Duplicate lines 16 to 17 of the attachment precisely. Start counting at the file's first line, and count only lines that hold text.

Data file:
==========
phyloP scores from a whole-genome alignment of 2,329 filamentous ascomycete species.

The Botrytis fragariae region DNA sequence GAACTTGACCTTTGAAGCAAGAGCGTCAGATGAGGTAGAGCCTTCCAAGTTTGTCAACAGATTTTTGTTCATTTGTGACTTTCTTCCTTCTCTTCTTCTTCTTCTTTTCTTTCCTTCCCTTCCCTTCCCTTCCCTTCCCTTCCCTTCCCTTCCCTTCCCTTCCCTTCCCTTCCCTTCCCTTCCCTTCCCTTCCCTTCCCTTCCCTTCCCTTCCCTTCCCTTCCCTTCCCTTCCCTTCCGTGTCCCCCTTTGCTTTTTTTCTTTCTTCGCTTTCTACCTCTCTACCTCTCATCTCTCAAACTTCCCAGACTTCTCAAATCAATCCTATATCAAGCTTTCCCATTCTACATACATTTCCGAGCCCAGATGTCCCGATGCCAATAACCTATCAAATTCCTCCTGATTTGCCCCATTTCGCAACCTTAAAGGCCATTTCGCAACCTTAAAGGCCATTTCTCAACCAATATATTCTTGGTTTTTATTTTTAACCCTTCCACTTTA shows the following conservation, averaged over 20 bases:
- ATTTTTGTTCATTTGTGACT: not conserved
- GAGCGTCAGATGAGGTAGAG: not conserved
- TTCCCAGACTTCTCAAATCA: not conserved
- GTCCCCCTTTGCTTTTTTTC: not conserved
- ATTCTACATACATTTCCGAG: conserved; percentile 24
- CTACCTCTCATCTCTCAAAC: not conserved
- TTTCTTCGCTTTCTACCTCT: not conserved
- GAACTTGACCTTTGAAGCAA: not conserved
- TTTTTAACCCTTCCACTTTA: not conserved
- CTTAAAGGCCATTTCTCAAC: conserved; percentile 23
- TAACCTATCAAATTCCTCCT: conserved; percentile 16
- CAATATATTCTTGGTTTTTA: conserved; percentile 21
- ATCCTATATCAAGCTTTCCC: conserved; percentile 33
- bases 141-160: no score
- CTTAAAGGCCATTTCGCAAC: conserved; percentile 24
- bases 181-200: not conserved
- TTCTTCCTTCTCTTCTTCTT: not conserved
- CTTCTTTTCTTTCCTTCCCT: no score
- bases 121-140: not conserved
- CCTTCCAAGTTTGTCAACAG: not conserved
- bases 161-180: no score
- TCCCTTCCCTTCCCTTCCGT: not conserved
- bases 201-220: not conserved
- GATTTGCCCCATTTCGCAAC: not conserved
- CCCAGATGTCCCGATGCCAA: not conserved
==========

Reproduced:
- bases 141-160: no score
- CTTAAAGGCCATTTCGCAAC: conserved; percentile 24